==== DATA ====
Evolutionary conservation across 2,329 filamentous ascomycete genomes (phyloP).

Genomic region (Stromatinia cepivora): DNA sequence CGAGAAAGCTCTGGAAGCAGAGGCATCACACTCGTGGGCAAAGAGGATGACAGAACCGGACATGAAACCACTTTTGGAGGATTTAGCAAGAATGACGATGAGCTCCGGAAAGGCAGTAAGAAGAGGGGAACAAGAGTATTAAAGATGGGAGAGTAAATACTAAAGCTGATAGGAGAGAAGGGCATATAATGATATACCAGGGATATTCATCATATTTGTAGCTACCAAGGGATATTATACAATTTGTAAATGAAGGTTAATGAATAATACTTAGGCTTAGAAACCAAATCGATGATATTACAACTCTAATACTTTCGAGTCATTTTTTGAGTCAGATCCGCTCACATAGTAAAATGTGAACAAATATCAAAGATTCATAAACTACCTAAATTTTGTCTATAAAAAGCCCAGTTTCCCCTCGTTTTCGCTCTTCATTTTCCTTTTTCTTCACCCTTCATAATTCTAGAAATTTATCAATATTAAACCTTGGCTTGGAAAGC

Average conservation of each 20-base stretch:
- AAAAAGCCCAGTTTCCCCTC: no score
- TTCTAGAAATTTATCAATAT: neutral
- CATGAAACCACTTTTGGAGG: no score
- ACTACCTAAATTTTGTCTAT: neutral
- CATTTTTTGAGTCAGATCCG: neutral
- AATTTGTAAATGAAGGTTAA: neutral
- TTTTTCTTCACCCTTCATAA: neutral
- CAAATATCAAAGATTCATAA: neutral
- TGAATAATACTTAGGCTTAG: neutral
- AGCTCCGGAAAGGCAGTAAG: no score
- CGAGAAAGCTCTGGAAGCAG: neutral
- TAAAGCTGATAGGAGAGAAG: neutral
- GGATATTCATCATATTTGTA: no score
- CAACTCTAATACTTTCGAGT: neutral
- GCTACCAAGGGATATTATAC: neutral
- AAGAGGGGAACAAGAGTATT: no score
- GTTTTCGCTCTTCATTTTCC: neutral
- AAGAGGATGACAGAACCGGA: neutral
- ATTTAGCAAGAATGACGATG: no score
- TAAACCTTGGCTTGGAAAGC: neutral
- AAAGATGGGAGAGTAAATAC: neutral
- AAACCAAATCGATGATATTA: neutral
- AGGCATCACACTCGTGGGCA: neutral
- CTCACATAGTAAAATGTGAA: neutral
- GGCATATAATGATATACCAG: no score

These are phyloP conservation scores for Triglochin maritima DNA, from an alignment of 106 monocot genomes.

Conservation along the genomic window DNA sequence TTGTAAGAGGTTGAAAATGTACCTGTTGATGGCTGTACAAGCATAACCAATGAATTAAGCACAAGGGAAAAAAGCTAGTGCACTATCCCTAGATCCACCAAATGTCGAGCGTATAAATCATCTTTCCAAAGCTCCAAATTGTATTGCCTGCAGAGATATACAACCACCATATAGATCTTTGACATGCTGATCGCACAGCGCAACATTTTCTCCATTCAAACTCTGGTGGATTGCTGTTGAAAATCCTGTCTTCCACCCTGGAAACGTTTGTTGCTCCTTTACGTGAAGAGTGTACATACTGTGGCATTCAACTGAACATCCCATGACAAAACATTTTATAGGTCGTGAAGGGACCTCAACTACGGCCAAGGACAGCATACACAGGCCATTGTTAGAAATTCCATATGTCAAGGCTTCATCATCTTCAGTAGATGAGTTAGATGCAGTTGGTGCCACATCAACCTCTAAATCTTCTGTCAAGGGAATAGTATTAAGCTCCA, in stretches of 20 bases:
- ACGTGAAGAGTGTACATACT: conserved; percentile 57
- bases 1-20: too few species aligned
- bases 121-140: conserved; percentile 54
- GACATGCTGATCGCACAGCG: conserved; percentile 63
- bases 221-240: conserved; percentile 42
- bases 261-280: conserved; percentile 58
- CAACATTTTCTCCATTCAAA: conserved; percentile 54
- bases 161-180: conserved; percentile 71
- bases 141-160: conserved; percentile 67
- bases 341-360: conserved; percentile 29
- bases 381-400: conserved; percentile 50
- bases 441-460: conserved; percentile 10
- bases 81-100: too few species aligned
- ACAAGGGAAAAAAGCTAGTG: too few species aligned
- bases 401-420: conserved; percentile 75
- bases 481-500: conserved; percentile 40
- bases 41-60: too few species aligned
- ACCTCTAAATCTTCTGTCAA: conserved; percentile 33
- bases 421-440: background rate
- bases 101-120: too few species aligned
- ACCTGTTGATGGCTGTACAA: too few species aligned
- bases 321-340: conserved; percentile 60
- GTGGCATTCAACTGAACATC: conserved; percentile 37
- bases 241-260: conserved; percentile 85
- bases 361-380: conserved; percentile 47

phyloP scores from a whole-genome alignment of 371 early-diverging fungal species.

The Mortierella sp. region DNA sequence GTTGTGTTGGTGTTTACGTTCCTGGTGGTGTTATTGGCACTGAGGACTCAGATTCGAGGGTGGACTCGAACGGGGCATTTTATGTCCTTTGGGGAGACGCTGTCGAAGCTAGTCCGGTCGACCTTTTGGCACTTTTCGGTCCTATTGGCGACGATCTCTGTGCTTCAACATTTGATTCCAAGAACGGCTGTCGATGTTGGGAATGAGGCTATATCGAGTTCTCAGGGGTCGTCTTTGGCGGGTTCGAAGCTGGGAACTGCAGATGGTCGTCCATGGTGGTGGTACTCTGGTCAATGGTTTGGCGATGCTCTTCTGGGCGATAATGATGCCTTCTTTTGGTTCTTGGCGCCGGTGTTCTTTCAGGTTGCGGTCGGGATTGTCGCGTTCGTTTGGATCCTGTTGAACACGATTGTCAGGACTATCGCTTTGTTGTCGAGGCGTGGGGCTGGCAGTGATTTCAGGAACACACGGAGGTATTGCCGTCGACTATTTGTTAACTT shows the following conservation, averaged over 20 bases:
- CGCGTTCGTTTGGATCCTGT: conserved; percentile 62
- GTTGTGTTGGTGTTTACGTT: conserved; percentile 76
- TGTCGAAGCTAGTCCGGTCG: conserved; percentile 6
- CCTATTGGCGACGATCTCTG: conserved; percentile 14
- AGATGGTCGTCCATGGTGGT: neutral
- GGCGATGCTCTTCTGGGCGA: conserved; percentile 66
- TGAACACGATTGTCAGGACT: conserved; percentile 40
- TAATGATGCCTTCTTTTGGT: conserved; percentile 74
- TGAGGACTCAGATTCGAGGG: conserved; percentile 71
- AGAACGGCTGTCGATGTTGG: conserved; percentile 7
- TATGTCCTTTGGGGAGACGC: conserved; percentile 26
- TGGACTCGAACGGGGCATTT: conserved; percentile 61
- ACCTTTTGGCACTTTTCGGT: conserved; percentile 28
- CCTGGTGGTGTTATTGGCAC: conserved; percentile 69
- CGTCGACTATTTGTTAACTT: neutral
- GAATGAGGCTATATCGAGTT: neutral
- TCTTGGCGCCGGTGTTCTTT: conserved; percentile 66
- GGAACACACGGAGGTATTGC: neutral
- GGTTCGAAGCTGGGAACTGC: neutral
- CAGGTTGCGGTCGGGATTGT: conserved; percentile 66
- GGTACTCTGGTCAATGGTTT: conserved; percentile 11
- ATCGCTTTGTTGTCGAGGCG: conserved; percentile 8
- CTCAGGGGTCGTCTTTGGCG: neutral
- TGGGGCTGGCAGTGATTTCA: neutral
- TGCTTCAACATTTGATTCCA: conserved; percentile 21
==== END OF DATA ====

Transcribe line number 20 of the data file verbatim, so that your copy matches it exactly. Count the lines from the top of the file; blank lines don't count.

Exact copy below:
- GTTTTCGCTCTTCATTTTCC: neutral